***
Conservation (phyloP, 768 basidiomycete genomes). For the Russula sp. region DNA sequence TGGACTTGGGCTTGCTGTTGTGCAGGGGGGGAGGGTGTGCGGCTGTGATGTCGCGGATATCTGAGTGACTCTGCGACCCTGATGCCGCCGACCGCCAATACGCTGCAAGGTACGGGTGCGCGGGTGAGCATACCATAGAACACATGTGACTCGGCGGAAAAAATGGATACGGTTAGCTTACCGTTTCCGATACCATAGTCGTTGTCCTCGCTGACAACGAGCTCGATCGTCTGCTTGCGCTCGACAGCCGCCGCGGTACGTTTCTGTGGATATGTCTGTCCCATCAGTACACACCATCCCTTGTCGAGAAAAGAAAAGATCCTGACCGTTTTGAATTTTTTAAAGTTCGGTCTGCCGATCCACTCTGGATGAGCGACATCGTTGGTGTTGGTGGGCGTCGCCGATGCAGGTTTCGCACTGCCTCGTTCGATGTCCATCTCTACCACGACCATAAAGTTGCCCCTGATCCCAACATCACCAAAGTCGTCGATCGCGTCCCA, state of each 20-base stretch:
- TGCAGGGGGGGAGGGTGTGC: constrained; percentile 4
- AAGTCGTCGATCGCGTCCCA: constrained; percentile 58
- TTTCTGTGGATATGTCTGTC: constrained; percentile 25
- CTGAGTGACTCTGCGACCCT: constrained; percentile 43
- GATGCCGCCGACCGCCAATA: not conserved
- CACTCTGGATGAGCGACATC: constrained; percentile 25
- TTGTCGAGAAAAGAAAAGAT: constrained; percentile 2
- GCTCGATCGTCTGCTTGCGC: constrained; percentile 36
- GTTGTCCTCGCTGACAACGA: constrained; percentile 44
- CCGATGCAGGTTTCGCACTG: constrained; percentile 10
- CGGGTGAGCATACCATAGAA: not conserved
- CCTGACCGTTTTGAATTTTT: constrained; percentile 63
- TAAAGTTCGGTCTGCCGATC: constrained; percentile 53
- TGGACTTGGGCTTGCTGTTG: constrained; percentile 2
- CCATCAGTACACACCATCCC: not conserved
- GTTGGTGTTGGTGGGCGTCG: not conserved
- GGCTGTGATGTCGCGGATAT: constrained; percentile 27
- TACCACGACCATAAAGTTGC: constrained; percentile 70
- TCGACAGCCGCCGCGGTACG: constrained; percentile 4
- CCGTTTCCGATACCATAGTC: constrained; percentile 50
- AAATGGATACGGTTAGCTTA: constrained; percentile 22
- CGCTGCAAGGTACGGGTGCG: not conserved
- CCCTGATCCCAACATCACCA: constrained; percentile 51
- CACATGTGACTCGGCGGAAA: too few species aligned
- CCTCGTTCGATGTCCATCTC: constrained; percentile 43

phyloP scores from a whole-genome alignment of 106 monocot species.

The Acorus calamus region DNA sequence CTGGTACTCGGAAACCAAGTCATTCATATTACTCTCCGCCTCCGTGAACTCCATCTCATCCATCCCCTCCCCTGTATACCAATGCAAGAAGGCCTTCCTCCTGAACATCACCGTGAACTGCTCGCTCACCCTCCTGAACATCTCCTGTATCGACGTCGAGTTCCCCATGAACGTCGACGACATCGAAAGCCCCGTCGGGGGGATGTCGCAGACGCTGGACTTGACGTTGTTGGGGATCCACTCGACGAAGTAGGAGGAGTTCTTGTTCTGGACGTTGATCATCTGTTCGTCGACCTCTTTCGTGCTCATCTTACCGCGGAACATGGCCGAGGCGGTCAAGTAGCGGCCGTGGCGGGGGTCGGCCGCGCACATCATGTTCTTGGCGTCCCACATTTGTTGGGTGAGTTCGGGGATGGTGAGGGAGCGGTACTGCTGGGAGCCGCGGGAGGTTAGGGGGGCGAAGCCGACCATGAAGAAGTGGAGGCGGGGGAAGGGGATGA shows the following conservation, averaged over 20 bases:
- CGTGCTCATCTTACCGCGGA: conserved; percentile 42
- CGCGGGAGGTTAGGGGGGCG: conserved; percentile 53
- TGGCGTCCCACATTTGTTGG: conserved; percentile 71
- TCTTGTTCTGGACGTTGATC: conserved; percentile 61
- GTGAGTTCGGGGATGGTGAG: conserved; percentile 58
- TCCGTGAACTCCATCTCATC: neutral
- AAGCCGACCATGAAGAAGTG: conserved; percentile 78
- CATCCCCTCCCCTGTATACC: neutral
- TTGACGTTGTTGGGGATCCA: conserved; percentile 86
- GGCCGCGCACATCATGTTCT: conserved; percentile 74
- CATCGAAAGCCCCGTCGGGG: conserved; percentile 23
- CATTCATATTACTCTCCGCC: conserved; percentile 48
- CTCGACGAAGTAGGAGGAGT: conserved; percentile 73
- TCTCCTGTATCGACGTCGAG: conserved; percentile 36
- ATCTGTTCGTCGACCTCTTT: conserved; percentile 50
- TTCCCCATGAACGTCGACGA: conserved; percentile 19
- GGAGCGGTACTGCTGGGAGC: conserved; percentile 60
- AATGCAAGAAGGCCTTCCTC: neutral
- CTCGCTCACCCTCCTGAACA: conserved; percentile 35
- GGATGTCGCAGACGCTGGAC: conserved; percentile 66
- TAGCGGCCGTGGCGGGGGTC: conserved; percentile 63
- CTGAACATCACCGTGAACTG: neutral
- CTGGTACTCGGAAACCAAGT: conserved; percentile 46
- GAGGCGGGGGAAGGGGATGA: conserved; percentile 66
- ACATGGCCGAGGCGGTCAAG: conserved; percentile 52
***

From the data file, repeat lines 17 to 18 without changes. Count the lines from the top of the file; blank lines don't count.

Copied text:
- GTTGGTGTTGGTGGGCGTCG: not conserved
- GGCTGTGATGTCGCGGATAT: constrained; percentile 27